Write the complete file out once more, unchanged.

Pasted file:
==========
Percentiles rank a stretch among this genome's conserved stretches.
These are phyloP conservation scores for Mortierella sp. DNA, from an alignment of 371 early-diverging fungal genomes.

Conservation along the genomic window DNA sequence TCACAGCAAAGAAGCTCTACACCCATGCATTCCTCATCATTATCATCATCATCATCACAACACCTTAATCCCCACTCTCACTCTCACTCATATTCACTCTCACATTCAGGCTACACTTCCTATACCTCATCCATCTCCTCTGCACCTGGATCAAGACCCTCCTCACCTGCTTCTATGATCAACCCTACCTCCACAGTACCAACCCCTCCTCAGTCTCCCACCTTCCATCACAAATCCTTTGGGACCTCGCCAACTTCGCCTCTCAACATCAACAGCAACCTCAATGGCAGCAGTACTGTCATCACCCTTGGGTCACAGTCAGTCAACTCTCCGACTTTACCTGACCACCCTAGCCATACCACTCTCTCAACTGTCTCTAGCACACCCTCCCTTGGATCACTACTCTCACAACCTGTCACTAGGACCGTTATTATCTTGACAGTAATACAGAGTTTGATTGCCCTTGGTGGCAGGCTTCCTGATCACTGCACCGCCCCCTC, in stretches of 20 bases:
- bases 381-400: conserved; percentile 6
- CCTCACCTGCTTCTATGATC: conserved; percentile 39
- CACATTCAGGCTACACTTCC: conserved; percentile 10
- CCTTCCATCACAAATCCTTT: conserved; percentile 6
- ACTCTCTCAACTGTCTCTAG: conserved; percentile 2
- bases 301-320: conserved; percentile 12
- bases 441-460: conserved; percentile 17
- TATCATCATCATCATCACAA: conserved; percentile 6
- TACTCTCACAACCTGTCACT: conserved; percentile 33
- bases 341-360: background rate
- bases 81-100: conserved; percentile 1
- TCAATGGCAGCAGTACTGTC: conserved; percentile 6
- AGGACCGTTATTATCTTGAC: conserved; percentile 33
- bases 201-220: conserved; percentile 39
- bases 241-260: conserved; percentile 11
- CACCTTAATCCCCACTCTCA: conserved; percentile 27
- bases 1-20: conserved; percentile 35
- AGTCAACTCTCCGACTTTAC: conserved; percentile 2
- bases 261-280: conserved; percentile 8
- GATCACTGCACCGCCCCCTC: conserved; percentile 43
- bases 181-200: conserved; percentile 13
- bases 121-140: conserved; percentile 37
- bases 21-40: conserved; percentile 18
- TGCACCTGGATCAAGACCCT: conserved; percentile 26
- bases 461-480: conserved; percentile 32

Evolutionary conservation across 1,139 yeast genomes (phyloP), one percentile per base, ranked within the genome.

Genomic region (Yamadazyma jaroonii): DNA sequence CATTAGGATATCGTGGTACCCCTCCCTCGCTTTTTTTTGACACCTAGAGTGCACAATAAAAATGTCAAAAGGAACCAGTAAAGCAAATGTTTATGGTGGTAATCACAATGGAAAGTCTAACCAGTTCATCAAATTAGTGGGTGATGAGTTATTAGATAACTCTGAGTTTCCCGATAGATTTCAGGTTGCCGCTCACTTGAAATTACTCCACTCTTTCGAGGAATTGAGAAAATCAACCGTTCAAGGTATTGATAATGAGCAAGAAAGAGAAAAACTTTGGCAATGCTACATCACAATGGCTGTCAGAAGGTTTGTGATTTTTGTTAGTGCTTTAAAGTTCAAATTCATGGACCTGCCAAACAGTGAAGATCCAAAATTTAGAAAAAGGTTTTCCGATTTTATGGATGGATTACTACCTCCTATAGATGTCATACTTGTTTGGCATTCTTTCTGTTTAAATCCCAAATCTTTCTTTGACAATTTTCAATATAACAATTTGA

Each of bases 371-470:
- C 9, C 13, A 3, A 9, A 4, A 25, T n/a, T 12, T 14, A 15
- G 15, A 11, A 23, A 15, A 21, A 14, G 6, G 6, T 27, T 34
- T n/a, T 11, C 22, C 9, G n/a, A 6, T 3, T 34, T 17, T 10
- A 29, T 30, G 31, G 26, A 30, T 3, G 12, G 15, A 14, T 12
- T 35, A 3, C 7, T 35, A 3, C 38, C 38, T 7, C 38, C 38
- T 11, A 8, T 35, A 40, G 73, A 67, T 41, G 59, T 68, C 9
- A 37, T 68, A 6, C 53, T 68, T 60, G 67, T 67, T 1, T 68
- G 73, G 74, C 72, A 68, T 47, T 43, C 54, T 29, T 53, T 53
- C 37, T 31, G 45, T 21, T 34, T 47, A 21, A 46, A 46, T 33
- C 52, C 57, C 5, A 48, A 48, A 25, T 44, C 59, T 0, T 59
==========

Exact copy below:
Percentiles rank a stretch among this genome's conserved stretches.
These are phyloP conservation scores for Mortierella sp. DNA, from an alignment of 371 early-diverging fungal genomes.

Conservation along the genomic window DNA sequence TCACAGCAAAGAAGCTCTACACCCATGCATTCCTCATCATTATCATCATCATCATCACAACACCTTAATCCCCACTCTCACTCTCACTCATATTCACTCTCACATTCAGGCTACACTTCCTATACCTCATCCATCTCCTCTGCACCTGGATCAAGACCCTCCTCACCTGCTTCTATGATCAACCCTACCTCCACAGTACCAACCCCTCCTCAGTCTCCCACCTTCCATCACAAATCCTTTGGGACCTCGCCAACTTCGCCTCTCAACATCAACAGCAACCTCAATGGCAGCAGTACTGTCATCACCCTTGGGTCACAGTCAGTCAACTCTCCGACTTTACCTGACCACCCTAGCCATACCACTCTCTCAACTGTCTCTAGCACACCCTCCCTTGGATCACTACTCTCACAACCTGTCACTAGGACCGTTATTATCTTGACAGTAATACAGAGTTTGATTGCCCTTGGTGGCAGGCTTCCTGATCACTGCACCGCCCCCTC, in stretches of 20 bases:
- bases 381-400: conserved; percentile 6
- CCTCACCTGCTTCTATGATC: conserved; percentile 39
- CACATTCAGGCTACACTTCC: conserved; percentile 10
- CCTTCCATCACAAATCCTTT: conserved; percentile 6
- ACTCTCTCAACTGTCTCTAG: conserved; percentile 2
- bases 301-320: conserved; percentile 12
- bases 441-460: conserved; percentile 17
- TATCATCATCATCATCACAA: conserved; percentile 6
- TACTCTCACAACCTGTCACT: conserved; percentile 33
- bases 341-360: background rate
- bases 81-100: conserved; percentile 1
- TCAATGGCAGCAGTACTGTC: conserved; percentile 6
- AGGACCGTTATTATCTTGAC: conserved; percentile 33
- bases 201-220: conserved; percentile 39
- bases 241-260: conserved; percentile 11
- CACCTTAATCCCCACTCTCA: conserved; percentile 27
- bases 1-20: conserved; percentile 35
- AGTCAACTCTCCGACTTTAC: conserved; percentile 2
- bases 261-280: conserved; percentile 8
- GATCACTGCACCGCCCCCTC: conserved; percentile 43
- bases 181-200: conserved; percentile 13
- bases 121-140: conserved; percentile 37
- bases 21-40: conserved; percentile 18
- TGCACCTGGATCAAGACCCT: conserved; percentile 26
- bases 461-480: conserved; percentile 32

Evolutionary conservation across 1,139 yeast genomes (phyloP), one percentile per base, ranked within the genome.

Genomic region (Yamadazyma jaroonii): DNA sequence CATTAGGATATCGTGGTACCCCTCCCTCGCTTTTTTTTGACACCTAGAGTGCACAATAAAAATGTCAAAAGGAACCAGTAAAGCAAATGTTTATGGTGGTAATCACAATGGAAAGTCTAACCAGTTCATCAAATTAGTGGGTGATGAGTTATTAGATAACTCTGAGTTTCCCGATAGATTTCAGGTTGCCGCTCACTTGAAATTACTCCACTCTTTCGAGGAATTGAGAAAATCAACCGTTCAAGGTATTGATAATGAGCAAGAAAGAGAAAAACTTTGGCAATGCTACATCACAATGGCTGTCAGAAGGTTTGTGATTTTTGTTAGTGCTTTAAAGTTCAAATTCATGGACCTGCCAAACAGTGAAGATCCAAAATTTAGAAAAAGGTTTTCCGATTTTATGGATGGATTACTACCTCCTATAGATGTCATACTTGTTTGGCATTCTTTCTGTTTAAATCCCAAATCTTTCTTTGACAATTTTCAATATAACAATTTGA

Each of bases 371-470:
- C 9, C 13, A 3, A 9, A 4, A 25, T n/a, T 12, T 14, A 15
- G 15, A 11, A 23, A 15, A 21, A 14, G 6, G 6, T 27, T 34
- T n/a, T 11, C 22, C 9, G n/a, A 6, T 3, T 34, T 17, T 10
- A 29, T 30, G 31, G 26, A 30, T 3, G 12, G 15, A 14, T 12
- T 35, A 3, C 7, T 35, A 3, C 38, C 38, T 7, C 38, C 38
- T 11, A 8, T 35, A 40, G 73, A 67, T 41, G 59, T 68, C 9
- A 37, T 68, A 6, C 53, T 68, T 60, G 67, T 67, T 1, T 68
- G 73, G 74, C 72, A 68, T 47, T 43, C 54, T 29, T 53, T 53
- C 37, T 31, G 45, T 21, T 34, T 47, A 21, A 46, A 46, T 33
- C 52, C 57, C 5, A 48, A 48, A 25, T 44, C 59, T 0, T 59